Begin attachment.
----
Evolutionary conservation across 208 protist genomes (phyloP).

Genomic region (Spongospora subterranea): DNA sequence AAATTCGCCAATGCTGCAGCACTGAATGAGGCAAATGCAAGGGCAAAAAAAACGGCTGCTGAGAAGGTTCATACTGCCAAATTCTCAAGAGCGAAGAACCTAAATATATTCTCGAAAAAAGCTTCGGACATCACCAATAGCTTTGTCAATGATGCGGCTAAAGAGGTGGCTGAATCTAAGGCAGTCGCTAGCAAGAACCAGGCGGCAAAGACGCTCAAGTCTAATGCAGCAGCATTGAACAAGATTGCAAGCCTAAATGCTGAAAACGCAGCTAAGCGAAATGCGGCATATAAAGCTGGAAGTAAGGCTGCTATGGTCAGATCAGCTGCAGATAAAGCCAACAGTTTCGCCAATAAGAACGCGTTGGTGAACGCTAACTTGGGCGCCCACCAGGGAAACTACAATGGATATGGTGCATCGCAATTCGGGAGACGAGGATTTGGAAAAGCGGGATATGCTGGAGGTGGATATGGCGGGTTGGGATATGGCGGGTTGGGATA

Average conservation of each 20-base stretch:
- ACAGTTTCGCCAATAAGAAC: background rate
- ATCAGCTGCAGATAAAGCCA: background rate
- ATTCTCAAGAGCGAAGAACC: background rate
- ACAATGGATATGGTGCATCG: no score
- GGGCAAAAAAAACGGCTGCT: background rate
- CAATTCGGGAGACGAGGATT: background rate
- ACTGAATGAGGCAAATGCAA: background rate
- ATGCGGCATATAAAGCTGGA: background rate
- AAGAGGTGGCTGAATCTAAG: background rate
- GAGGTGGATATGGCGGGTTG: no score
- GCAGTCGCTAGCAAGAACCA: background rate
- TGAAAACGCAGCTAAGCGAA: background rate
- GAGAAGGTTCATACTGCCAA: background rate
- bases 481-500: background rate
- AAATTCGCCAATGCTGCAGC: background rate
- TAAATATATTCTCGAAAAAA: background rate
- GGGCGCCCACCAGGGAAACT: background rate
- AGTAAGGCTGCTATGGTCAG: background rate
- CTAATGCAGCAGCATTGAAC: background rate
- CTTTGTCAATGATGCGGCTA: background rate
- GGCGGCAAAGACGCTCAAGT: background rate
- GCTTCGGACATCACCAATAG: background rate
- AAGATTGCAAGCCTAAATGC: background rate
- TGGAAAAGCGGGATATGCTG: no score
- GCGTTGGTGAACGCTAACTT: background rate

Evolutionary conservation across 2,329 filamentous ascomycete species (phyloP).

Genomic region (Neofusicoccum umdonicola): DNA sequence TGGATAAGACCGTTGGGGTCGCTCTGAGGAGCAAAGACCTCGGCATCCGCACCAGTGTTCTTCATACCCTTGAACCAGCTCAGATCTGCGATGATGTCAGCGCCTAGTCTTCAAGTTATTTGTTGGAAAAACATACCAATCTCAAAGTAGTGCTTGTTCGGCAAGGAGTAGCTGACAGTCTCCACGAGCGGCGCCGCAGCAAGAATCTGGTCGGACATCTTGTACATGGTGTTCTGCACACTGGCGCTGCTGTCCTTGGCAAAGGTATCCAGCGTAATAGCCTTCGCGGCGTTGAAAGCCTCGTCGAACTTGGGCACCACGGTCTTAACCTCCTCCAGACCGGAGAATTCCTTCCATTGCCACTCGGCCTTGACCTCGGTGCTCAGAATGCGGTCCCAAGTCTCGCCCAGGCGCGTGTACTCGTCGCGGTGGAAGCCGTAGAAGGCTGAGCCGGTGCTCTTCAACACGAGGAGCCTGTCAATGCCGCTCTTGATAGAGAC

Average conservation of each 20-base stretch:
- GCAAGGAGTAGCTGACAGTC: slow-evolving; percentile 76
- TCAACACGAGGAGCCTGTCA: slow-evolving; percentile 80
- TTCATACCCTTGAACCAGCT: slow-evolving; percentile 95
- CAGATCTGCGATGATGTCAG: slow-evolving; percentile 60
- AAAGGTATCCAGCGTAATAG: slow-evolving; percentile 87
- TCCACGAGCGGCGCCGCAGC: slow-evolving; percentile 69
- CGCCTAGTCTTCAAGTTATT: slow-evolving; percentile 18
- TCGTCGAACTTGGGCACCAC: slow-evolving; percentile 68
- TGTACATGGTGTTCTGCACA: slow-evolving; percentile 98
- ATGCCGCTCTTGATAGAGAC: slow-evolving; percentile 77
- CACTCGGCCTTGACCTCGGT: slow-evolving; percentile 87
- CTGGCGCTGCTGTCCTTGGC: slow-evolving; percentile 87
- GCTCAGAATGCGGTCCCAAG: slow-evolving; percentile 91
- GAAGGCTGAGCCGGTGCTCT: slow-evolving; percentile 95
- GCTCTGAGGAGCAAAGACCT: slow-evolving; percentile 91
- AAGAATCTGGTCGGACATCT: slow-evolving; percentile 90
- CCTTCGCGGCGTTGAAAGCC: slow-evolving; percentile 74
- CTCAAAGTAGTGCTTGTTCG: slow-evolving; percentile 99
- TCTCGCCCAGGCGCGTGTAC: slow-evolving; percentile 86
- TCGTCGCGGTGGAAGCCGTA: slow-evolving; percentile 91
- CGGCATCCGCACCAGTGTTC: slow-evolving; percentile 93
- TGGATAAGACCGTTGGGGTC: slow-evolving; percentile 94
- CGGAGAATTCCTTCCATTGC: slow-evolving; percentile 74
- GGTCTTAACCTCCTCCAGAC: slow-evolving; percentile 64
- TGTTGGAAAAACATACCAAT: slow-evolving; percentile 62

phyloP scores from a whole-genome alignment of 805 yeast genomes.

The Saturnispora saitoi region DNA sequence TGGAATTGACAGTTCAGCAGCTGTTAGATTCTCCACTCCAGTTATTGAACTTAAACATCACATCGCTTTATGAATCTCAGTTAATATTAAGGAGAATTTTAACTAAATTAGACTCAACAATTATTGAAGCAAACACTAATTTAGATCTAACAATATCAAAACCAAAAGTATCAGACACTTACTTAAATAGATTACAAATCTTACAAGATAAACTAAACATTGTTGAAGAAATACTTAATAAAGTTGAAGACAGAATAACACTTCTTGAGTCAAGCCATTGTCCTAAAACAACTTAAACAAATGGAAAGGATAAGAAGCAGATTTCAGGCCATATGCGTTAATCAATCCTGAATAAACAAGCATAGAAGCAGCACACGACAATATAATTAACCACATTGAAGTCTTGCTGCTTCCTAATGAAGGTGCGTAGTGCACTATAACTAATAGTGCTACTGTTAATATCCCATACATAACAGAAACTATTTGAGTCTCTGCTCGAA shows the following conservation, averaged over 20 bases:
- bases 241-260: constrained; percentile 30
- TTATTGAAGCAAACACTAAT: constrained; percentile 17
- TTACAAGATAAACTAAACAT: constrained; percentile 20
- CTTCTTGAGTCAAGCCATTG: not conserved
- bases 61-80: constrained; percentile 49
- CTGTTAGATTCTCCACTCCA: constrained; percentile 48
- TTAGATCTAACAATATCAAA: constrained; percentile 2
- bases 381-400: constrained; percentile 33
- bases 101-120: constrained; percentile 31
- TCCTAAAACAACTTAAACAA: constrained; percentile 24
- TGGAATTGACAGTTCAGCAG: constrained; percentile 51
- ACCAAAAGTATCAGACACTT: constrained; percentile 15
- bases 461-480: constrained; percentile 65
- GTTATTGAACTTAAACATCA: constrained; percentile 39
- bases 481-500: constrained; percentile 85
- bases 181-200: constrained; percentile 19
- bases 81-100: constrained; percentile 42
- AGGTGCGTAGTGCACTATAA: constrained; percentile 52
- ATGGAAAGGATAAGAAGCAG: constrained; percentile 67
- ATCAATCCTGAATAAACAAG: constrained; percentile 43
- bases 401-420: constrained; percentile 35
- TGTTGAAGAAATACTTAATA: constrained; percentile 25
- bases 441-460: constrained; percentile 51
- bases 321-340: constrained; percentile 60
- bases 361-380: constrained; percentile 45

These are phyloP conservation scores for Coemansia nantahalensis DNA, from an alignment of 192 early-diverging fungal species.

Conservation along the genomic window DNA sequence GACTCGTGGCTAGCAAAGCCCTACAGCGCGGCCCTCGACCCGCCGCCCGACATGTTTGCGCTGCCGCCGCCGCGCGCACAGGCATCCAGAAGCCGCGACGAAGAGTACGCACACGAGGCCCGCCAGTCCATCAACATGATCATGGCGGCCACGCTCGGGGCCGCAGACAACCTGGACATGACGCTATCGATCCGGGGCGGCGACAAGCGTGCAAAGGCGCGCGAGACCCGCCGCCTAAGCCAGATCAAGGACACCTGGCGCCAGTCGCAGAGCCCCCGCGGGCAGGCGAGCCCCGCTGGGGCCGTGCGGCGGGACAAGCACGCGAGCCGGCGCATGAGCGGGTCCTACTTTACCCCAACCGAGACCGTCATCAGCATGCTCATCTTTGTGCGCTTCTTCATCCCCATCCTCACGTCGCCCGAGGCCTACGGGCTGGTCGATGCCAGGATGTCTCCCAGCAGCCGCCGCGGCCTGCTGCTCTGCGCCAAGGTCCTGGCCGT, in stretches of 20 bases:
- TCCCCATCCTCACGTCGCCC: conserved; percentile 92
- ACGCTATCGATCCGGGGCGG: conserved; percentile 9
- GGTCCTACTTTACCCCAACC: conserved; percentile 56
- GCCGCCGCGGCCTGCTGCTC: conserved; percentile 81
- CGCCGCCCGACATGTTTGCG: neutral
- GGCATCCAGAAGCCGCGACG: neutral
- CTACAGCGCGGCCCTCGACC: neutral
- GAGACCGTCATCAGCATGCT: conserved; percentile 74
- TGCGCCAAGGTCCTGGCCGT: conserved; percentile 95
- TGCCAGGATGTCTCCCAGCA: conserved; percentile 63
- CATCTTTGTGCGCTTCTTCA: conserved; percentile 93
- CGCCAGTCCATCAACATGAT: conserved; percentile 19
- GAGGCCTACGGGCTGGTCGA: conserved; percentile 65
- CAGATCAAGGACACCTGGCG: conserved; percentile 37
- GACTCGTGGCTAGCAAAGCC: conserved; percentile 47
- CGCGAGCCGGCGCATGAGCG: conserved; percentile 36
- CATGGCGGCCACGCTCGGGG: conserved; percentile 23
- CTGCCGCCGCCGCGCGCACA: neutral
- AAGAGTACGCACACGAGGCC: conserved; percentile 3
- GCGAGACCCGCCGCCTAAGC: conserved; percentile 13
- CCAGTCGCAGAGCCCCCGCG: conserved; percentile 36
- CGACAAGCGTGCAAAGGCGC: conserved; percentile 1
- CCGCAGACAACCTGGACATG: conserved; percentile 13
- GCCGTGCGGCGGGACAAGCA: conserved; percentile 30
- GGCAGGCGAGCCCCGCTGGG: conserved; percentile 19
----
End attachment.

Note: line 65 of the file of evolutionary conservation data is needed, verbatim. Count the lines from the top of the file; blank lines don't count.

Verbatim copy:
- TTAGATCTAACAATATCAAA: constrained; percentile 2